August Visitors

We’ve had some colorful visitors stop by the house lately…

The monarch butterflies are loving my Echinacea.

And this little guy has made appearances on our beach twice this week…

It’s a mink, we think, a member of the weasel family.  Some of you may have read

‘s entries about the weaselly creature that showed up at her house a few weeks ago and looked a lot like a wolverine.  I think this may be a smaller, cuter, distant cousin.  He spent the afternoon frolicking up and down the shore, climbing into drainage pipes, and then playing peek-a-boo before jumping out again.  We’re trying to think of a name for him (or her).  Any suggestions?

Make a SPAM sandwich…

When life gives you lemons, you make lemonade.  What about when your in-box is loaded with spam? 

 used it as an inspiration for his hilarious blog post this morning, and he’s prompted me to come clean with a quirky hobby.  I save subject lines from spam emails and use them as titles for poems.  This is great fun, as you can imagine. Here’s my favorite so far, and yes, the title really was the subject line of an email I received…


I have been sitting on the plastic lawnchair
all afternoon
sipping lemonade in the sun
and cannot possibly get up
to make you dinner.

My cool glass needs me.
Beads of condensation roll down its sides
and my book has five more chapters.
The forest green plastic
is woven in and out
like a first grade construction paper placemat
to keep me from falling through the aluminum base
to the warm prickly grass.
The plastic and I are one.

If I stand to get the chicken from the fridge
the chair will come along
stuck to my sweaty thighs for all time
or at least until I get to the door
and it falls off onto the porch.
Then I’d have those little squares on the backs of my legs
     for hours —
maybe even until dinner
and if we sit in these chairs to eat,
well, it would start all over again.

We’d better order a pizza,
and I’ll just stay put.

What’s in your email trash today?  If you find inspiration for a poem, I’d love to read it!

Many things on a Monday

I’ve been a bad blogger this week, but I’ll try to make up for  it with an mega-post today.  Here are many things on a Monday…

1. I had coffee this morning with Bonnie Shimko, a marvelous YA writer and, it turns out, a marvelous person.  I’ve read her books but never met her until this morning, even though she lives in my area.  Bonnie wrote the Lambda Award-winning LETTERS IN THE ATTIC and more recently, KAT’S PROMISE.  It was wonderful to talk writing over an iced coffee and  to laugh (and lament) about the agent search with someone who’s been through it.

2.  My parents visited this weekend for E’s birthday, and we enjoyed the sunshine and the lake.  They also brought me an unbelievable early book release gift — an antique powder horn from the 18th century.  The gift came with a note from my main character…

Abigail, my MC in SPITFIRE  carries her father’s powder horn.  It’s an important symbol in the story and a part of my presentation for schools.  Mom and Dad were at an antique show in the Finger Lakes and found this one, from the Kingston, NY area, dated 1787.  Leave it to them to put the icing on the cake of this first book being published.  These are the people who have believed in my writing since I could hold a pencil, and … (secret for LJ readers coming)… my mom is the artist who did the cover painting for SPITFIRE.  You can visit her and see more of her work at her journal,

3.  It’s finally stopped raining in the Champlain Valley, so we spent a few great days camping in the Adirondacks with family and boating on Lake Champlain.  Spending time outside here makes me so thankful to live in a place where there are still so many special, forgotten places.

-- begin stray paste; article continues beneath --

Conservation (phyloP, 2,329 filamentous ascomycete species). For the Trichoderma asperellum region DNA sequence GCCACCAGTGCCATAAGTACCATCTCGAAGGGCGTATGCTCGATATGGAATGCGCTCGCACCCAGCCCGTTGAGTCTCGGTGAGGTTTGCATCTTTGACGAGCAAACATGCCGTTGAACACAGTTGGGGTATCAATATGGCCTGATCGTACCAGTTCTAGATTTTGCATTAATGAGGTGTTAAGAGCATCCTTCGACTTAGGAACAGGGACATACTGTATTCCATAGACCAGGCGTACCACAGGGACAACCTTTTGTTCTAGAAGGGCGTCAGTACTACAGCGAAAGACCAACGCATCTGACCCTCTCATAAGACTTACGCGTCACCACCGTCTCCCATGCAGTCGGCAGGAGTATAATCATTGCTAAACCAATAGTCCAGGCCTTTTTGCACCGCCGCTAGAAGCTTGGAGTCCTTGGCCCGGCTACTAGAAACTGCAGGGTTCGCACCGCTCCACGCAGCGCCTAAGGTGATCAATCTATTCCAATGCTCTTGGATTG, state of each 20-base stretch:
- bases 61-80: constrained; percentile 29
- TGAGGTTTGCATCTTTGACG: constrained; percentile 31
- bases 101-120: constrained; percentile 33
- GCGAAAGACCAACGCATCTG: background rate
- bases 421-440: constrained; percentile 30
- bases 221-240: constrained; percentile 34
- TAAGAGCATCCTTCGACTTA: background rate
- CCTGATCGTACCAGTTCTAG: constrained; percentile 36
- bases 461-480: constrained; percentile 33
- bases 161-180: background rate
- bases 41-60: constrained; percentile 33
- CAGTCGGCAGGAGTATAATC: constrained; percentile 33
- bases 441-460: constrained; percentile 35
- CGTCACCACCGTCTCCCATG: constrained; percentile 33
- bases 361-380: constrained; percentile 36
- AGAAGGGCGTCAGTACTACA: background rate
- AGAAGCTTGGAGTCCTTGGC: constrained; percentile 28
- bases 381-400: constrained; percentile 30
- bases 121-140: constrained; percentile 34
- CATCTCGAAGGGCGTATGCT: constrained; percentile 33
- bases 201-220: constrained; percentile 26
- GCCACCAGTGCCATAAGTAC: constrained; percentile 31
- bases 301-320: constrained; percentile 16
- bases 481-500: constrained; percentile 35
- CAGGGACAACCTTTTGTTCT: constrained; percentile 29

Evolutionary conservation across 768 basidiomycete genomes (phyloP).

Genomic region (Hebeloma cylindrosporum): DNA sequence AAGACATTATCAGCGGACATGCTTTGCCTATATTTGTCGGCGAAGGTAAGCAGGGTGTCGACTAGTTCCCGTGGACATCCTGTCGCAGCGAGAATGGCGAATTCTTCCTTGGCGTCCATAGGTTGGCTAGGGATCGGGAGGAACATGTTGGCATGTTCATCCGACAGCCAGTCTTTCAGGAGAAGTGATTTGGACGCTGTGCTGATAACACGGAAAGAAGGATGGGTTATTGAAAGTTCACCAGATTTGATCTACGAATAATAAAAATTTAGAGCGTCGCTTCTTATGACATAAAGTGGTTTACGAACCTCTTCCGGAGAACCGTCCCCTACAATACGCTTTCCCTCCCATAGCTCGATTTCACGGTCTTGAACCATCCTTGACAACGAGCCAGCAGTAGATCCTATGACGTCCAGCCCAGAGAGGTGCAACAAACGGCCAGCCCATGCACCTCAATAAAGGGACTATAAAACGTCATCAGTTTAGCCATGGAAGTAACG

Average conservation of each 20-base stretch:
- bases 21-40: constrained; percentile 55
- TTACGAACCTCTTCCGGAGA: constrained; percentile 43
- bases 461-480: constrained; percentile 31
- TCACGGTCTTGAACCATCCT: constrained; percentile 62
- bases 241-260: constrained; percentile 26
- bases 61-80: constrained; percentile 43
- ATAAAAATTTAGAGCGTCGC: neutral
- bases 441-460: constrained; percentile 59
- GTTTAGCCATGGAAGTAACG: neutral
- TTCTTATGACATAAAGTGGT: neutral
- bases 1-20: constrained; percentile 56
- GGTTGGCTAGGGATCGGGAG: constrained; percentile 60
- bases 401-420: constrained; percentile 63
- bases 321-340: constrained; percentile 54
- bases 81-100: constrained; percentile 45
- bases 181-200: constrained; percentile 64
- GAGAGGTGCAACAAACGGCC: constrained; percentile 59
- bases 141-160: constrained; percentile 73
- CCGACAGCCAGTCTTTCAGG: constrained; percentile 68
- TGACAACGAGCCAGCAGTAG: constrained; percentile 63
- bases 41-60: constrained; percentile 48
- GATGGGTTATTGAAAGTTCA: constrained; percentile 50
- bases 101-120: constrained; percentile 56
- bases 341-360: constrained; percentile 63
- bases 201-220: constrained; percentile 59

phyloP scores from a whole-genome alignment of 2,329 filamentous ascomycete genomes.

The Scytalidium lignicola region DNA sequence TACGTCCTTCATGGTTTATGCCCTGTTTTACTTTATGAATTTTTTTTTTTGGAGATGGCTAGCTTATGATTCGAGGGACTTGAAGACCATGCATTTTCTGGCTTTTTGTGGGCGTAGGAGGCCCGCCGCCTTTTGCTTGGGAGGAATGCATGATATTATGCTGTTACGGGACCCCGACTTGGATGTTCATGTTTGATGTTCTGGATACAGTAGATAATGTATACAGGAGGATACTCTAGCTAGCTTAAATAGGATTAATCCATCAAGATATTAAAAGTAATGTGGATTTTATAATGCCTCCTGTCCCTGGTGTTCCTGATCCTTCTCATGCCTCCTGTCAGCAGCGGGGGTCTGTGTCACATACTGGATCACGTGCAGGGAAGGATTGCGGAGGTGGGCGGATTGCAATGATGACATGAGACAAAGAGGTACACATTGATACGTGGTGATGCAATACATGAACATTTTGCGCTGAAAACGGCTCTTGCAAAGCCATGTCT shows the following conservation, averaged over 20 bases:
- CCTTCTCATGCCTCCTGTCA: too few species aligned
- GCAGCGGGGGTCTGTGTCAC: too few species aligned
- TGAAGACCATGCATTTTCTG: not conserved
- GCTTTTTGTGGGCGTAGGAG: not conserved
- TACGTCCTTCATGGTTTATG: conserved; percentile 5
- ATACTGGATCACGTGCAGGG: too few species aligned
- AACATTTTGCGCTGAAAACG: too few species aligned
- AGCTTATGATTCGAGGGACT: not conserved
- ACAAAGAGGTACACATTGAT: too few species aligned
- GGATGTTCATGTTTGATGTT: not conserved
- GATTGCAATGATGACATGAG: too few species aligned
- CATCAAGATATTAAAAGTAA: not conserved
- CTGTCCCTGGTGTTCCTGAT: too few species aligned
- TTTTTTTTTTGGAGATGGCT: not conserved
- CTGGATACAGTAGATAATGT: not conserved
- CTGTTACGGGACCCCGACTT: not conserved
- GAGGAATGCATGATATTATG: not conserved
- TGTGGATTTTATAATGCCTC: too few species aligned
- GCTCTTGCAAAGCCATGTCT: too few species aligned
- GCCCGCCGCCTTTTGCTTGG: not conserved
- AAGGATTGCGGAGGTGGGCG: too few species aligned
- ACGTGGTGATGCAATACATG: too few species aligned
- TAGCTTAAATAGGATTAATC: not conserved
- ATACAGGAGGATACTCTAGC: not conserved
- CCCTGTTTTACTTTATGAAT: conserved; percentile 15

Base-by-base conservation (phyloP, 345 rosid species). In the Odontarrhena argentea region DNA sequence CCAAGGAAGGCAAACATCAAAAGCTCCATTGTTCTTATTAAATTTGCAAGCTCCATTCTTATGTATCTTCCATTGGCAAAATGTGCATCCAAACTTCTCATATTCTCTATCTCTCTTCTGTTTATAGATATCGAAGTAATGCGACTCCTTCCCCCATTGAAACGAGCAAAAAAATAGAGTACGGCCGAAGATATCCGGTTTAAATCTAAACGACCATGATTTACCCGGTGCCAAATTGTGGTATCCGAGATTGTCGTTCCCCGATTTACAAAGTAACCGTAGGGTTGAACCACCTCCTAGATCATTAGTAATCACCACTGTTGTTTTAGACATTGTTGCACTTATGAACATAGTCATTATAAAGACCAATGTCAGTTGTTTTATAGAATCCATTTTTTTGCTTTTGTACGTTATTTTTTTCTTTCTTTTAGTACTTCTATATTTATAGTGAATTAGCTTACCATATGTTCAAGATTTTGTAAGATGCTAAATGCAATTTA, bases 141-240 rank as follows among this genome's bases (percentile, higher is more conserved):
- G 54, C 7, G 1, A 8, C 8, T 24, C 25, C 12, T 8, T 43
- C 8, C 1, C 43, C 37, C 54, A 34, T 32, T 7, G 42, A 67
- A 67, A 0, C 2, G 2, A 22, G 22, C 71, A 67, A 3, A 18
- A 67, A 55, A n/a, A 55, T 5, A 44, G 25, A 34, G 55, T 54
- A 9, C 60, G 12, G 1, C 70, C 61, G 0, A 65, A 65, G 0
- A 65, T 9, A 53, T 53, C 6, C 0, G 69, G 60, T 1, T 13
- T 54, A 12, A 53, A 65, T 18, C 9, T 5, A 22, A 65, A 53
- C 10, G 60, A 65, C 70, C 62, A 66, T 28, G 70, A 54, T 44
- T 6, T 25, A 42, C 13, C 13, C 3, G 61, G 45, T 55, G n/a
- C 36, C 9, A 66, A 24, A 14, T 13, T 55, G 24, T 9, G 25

My husband’s brother and his family camp each summer in Wilmington, NY, so we spent a night with them and took a hike to Copperas Pond in the Adirondacks. (It’s one of the stops in Mystery Writer’s journal, but alas, the log book here also failed to go back as far as the date of her hike, so we’ll have to keep waiting to get the older logs we’ve requested from the Department of Environmental Conservation.)

Copperas Pond is a cool blue gem in the shadow of the mountains, perfect for frog-hunting and swimming.  My son made a friend while he was resting on a log in the water…

Temperatures passed 90 degrees this week, so we were thankful for the cool mountain water.  Copperas Pond has some terrific cliffs that drop off into deep water, which means you can do this…

(That’s me, when I finally got up the courage, after the 11-year-old had already done it five or six times.)

Yesterday, we took our little rowboat over to Valcour Island, the setting for SPITFIRE and a place I’ve always loved.  There’s a perfect pebbly beach on the south end of the island where the stones are smooth and warm. 

There’s also a rock wall on one side of the cove with a little cave in it, where we play Messner Rock Challenge. 

Here are the rules, in case you go there some day and want to play.  See those pieces of driftwood on the beach?  You have to stand behind the back stick if you’re an adult and behind the front stick if you’re a kid.  Toss rocks, one at a time, and try to get them to stay in the little cave.  Take turns.  The first person to have three rocks stay in the cave wins.  If someone knocks your rock out of the cave, you don’t get credit for that rock. You have to have three rocks in there at the end to win.  It’s harder than it sounds because they bounce out.  My husband won yesterday’s game after about 15 minutes of rock tossing, and there were only this many rocks in the cave.

The ground next to the cave was another story…

I managed to get just one rock into the cave, which was promptly knocked out by someone (can’t remember who) who laughed a sinister laugh.  Here’s hoping you have better luck if you get a chance to visit Valcour Island some day…